By Da Lin

OAKLAND (KPIX 5) – A property measure in Oakland aimed at raising funds to fight the homeless crisis is sparking outrage among landlords.

Measure W would tax vacant buildings to help the homeless. City leaders say Oakland currently has more vacant properties than homeless people and argue the measure would reduce blight.

If Measure W passes in Oakland, an abandoned house or a vacant lot would cost the property owner between $3,000 and $6,000 a year.

Neighbors who live next to a vacant lot frequently occupied by the homeless complain the property owner has neglected the lot for ages, allowing it to become a neighborhood blight.

Oakland City Councilmember Rebecca Kaplan says this is why she wants to tax vacant properties to fund homeless programs and pay for blight removal.

“To encourage to put it back into use, to house people or provide other public needs,” said Kaplan.

Measure W would charge $6,000 per parcel and $3,000 per condominium unit if they’re used for fewer than 50 days a year.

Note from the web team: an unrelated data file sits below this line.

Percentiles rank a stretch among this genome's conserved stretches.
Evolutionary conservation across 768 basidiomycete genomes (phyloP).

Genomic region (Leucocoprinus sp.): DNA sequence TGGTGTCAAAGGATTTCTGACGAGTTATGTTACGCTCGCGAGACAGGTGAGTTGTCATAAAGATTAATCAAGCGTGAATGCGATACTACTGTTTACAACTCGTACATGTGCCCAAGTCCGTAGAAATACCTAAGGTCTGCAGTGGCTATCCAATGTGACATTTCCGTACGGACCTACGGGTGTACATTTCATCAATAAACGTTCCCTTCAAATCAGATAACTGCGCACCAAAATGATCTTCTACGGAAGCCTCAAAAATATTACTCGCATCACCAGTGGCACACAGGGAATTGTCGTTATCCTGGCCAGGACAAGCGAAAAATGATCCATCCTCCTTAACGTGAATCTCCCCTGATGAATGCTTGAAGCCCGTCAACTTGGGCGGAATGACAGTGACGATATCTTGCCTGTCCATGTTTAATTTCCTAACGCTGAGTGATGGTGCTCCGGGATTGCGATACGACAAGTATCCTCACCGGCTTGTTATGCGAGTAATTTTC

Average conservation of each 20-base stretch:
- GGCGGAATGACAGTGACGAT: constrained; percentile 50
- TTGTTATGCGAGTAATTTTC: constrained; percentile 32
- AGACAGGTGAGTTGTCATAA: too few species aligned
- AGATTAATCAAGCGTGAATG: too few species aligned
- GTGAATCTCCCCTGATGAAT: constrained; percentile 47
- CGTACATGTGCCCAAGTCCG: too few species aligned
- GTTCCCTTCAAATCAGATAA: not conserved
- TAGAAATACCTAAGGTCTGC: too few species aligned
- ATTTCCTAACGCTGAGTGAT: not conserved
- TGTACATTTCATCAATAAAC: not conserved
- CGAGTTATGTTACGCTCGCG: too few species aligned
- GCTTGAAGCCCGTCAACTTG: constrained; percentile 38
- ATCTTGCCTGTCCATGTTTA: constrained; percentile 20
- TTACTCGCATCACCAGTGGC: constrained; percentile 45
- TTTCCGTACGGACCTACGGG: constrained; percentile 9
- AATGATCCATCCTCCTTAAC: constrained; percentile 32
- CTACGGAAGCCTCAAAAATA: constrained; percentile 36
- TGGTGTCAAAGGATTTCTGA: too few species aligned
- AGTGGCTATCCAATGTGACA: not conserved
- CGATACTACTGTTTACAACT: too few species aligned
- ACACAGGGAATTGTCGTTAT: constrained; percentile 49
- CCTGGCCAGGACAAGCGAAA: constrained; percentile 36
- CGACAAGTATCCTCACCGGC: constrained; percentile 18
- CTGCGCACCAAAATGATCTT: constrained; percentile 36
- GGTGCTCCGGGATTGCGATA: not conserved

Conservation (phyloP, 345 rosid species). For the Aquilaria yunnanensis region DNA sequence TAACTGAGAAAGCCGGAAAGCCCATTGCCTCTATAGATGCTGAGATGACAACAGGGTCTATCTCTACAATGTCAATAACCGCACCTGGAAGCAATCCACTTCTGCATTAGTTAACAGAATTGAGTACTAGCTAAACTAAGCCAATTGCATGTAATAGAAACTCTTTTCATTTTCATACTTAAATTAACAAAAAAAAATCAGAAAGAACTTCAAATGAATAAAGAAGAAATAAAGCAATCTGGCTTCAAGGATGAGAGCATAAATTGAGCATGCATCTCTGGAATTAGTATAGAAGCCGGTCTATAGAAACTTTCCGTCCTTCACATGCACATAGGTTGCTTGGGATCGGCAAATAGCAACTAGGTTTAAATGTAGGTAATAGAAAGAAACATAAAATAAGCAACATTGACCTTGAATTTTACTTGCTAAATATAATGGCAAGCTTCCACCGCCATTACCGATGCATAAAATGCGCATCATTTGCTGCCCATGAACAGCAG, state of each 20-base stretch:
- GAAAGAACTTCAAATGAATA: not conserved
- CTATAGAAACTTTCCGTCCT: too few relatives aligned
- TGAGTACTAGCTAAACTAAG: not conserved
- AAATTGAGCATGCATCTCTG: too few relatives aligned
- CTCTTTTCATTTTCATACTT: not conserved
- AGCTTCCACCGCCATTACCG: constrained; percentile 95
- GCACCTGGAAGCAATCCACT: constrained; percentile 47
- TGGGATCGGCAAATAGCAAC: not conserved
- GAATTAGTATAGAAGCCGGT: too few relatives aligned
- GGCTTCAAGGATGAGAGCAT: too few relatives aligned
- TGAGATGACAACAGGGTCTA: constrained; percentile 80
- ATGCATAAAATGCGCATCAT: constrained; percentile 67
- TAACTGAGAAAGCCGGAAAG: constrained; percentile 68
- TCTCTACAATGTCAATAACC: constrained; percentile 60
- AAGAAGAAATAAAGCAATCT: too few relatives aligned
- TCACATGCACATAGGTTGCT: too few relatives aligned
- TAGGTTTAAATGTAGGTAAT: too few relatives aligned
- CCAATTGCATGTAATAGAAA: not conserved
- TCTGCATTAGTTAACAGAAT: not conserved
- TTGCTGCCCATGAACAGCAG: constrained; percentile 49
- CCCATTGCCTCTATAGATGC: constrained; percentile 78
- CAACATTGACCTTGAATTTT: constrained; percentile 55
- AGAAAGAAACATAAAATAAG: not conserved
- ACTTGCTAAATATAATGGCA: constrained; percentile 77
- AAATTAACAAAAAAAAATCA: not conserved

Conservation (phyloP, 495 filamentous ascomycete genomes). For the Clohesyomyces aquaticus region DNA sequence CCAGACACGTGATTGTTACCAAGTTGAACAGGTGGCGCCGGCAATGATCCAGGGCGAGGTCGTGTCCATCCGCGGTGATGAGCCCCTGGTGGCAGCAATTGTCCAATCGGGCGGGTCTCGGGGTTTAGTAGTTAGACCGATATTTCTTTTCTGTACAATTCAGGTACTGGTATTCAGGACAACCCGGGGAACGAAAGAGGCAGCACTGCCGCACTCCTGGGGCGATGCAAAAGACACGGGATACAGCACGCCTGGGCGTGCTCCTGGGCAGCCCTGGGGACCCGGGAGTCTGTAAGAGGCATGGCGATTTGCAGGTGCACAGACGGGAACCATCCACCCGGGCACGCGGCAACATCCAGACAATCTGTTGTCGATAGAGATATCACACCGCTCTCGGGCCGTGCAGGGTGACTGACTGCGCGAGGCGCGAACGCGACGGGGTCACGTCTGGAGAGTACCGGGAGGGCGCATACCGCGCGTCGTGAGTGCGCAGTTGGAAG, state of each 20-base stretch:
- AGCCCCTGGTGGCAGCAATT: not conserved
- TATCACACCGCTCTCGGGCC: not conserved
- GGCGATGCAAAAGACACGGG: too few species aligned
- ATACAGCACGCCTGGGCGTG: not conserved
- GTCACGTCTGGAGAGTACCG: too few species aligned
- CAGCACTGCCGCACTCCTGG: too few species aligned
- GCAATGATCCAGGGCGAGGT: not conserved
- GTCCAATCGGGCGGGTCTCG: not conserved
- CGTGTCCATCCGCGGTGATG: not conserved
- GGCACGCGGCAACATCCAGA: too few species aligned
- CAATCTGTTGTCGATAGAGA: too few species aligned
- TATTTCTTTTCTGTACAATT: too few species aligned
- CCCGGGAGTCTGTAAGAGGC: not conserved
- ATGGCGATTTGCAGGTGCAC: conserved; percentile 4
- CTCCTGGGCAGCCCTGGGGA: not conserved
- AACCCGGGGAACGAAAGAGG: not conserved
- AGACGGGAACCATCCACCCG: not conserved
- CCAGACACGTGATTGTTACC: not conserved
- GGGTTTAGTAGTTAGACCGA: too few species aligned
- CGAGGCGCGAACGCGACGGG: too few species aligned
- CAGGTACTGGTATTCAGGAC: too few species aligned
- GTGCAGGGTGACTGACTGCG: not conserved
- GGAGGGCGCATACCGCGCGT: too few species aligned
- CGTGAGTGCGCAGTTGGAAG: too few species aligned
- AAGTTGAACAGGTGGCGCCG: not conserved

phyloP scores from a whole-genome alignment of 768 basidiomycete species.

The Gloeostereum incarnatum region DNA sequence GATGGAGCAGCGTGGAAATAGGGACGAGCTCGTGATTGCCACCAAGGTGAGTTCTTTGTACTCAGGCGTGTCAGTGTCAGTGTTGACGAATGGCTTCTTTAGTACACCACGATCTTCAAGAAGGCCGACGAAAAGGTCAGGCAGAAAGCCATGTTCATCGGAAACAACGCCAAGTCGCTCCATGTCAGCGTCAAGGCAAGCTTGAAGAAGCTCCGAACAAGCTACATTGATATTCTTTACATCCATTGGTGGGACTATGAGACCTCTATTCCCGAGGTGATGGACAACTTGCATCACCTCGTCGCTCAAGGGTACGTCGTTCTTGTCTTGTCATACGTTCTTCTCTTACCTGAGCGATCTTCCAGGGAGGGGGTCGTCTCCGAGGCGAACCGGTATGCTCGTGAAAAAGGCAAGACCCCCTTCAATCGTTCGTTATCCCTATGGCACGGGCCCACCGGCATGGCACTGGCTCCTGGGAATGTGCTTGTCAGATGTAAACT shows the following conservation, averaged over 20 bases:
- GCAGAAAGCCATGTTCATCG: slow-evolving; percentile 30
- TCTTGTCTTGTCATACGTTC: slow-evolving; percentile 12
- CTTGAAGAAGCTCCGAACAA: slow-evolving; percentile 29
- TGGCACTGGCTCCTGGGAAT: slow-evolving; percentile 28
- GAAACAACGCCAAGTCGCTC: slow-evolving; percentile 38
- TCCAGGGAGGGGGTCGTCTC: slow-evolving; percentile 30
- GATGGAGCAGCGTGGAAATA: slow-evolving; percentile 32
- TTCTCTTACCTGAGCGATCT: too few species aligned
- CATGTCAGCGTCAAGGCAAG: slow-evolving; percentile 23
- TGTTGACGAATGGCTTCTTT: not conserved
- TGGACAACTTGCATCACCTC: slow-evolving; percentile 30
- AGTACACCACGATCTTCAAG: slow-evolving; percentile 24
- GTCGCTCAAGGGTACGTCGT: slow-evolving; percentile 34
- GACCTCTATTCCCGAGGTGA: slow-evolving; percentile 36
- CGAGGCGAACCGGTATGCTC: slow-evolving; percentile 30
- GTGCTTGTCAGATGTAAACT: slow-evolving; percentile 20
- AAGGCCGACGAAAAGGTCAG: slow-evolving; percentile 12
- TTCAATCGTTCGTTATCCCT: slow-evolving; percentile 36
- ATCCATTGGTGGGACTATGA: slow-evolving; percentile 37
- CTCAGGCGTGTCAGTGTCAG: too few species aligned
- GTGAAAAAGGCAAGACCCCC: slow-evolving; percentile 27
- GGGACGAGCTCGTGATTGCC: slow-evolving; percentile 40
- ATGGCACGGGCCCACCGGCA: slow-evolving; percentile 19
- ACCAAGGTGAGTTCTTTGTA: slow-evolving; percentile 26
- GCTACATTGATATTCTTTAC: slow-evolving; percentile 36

“It’s not just a stick, but also a carrot; money to help people fix up properties and rent them out as affordable housing,” explained Kaplan.

She says Oakland has roughly 5,000 vacant properties compared to 3,000 homeless people.

“This is about property speculators who own extra property they don’t use,” Kaplan said.

But opponents argue Measure W would affect small landlords and homeowners who have an extra unit.

They launched an attack ad that questions why someone who might be fixing up a unit for a family member should be penalized by the tax.

“It’s not fair for politicians to tax homeowners for being able to utilize their home the way they want to utilize it,” argued Measure W opponent Jacqueline Jacobs.

Jacobs is on the board of the East Bay Rental Housing Association. She says legislation should not put the burden of solving the homeless crisis on property owners.

“The city of Oakland has a lot of vacant lands also,” said Jacobs “So if they would set the stage and be the forerunner and develop these lands for affordable housing, that would send a greater message.”